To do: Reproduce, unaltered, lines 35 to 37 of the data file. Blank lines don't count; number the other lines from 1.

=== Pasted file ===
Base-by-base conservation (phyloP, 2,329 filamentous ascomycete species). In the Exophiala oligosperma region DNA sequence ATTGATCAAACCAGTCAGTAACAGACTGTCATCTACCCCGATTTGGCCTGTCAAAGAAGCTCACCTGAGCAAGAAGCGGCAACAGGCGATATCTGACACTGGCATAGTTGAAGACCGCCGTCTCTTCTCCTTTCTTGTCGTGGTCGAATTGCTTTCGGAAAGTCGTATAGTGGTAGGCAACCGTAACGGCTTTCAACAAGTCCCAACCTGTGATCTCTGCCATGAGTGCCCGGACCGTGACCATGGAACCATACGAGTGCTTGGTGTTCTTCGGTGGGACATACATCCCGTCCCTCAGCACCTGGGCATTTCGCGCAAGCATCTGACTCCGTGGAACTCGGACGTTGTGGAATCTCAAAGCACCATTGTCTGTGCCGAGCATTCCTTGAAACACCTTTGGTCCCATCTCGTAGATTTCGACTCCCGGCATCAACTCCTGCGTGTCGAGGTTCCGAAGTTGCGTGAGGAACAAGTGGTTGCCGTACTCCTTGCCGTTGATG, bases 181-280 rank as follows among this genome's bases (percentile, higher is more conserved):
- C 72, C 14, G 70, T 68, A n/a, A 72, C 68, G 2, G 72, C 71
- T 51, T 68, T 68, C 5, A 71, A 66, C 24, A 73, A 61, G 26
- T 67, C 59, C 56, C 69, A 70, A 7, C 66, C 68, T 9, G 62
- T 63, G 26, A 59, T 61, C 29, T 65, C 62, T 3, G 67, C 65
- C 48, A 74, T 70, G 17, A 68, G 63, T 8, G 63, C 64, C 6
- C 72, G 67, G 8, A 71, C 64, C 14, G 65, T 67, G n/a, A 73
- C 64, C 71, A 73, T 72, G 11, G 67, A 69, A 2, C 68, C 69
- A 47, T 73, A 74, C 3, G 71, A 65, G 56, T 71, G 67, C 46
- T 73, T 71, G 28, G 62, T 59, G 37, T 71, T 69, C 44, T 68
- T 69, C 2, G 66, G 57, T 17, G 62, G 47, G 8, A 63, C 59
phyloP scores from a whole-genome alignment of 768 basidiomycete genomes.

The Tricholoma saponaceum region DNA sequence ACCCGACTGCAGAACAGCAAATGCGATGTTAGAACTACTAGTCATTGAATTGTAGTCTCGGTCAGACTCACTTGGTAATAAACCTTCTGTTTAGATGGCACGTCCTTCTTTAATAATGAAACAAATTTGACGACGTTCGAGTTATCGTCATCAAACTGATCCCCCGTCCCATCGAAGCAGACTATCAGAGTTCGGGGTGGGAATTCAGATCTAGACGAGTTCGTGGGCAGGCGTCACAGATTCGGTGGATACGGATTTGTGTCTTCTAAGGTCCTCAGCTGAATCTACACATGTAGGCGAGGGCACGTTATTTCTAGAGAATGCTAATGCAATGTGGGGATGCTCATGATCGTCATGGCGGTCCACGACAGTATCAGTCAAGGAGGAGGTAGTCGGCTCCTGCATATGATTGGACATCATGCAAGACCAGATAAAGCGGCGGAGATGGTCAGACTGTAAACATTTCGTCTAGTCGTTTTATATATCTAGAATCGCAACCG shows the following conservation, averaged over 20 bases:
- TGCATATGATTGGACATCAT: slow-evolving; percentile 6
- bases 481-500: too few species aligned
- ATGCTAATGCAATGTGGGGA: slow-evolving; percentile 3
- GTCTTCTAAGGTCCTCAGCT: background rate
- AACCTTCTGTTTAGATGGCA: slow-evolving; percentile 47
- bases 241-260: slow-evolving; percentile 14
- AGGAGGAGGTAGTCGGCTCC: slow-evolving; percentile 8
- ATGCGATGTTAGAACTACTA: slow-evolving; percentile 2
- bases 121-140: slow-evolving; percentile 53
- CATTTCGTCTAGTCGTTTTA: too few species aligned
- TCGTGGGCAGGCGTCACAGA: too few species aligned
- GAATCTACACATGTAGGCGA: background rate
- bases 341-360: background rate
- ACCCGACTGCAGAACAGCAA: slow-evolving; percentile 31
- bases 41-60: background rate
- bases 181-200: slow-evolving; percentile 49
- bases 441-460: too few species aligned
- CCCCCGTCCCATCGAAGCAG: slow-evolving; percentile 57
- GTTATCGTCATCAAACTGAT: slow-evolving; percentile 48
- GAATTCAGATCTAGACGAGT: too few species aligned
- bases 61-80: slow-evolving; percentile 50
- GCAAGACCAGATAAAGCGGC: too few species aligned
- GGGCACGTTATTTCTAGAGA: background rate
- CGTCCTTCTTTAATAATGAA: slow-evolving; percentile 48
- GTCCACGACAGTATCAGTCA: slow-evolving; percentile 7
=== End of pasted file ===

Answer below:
- GCAAGACCAGATAAAGCGGC: too few species aligned
- GGGCACGTTATTTCTAGAGA: background rate
- CGTCCTTCTTTAATAATGAA: slow-evolving; percentile 48